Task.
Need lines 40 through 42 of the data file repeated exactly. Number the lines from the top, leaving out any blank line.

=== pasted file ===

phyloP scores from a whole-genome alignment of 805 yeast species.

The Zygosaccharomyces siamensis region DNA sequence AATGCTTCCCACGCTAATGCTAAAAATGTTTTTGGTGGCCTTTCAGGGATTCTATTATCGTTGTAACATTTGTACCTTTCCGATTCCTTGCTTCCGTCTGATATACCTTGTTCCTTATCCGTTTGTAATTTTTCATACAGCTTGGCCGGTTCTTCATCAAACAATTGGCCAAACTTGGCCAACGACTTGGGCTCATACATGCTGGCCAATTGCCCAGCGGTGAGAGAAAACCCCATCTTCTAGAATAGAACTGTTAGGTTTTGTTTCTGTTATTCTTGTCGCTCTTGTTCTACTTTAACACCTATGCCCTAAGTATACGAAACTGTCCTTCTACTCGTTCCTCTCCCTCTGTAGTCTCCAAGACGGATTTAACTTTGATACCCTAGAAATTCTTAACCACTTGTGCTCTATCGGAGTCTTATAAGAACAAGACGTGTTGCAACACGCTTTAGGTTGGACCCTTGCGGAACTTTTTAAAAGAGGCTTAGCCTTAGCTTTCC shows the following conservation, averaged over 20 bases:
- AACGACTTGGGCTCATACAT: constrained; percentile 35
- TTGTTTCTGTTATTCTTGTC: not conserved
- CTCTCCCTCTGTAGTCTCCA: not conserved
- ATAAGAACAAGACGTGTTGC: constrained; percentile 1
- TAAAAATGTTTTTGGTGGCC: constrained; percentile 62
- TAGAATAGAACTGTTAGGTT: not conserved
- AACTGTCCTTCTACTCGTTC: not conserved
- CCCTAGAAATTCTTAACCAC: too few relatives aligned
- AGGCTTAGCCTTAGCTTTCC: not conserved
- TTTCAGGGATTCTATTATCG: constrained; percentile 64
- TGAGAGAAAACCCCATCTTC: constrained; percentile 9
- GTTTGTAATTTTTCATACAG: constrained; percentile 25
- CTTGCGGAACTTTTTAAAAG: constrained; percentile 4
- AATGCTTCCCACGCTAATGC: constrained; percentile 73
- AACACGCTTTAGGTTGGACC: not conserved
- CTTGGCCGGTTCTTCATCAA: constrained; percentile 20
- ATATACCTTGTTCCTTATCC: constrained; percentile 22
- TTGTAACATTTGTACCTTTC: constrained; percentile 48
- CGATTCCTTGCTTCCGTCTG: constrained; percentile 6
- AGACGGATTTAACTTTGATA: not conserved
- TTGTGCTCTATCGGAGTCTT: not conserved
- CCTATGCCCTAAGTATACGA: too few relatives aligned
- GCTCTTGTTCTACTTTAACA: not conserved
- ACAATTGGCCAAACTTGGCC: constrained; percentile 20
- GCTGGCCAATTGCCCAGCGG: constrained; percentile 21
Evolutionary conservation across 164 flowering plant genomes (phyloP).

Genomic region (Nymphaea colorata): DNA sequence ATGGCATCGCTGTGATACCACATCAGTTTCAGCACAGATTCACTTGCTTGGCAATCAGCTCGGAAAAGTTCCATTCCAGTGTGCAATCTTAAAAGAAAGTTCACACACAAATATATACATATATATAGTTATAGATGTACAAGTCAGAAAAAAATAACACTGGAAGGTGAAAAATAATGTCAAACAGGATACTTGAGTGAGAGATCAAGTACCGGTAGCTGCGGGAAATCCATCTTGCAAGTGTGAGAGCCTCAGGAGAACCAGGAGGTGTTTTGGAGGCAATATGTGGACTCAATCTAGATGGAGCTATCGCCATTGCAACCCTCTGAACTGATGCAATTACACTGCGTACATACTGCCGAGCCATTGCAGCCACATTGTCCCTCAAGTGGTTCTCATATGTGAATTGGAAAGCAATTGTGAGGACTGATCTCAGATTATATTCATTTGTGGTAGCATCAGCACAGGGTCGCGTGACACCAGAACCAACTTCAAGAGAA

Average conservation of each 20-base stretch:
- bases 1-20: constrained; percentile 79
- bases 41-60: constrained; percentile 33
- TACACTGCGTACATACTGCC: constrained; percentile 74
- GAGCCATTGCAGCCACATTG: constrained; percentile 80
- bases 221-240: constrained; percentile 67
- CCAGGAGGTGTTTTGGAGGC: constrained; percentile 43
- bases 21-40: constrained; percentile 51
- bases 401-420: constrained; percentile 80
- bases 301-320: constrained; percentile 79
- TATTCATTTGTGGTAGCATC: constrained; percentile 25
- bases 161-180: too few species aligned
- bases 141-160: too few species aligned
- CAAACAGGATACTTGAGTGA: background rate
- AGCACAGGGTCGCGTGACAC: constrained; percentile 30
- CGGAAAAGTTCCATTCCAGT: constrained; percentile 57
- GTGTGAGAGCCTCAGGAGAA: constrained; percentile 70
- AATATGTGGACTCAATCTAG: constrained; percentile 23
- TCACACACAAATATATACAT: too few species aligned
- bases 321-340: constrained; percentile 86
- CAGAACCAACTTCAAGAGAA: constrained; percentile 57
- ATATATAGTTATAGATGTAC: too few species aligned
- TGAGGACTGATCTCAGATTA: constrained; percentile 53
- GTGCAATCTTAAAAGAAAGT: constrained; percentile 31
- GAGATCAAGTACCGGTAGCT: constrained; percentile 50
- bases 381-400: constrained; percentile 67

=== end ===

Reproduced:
- TATTCATTTGTGGTAGCATC: constrained; percentile 25
- bases 161-180: too few species aligned
- bases 141-160: too few species aligned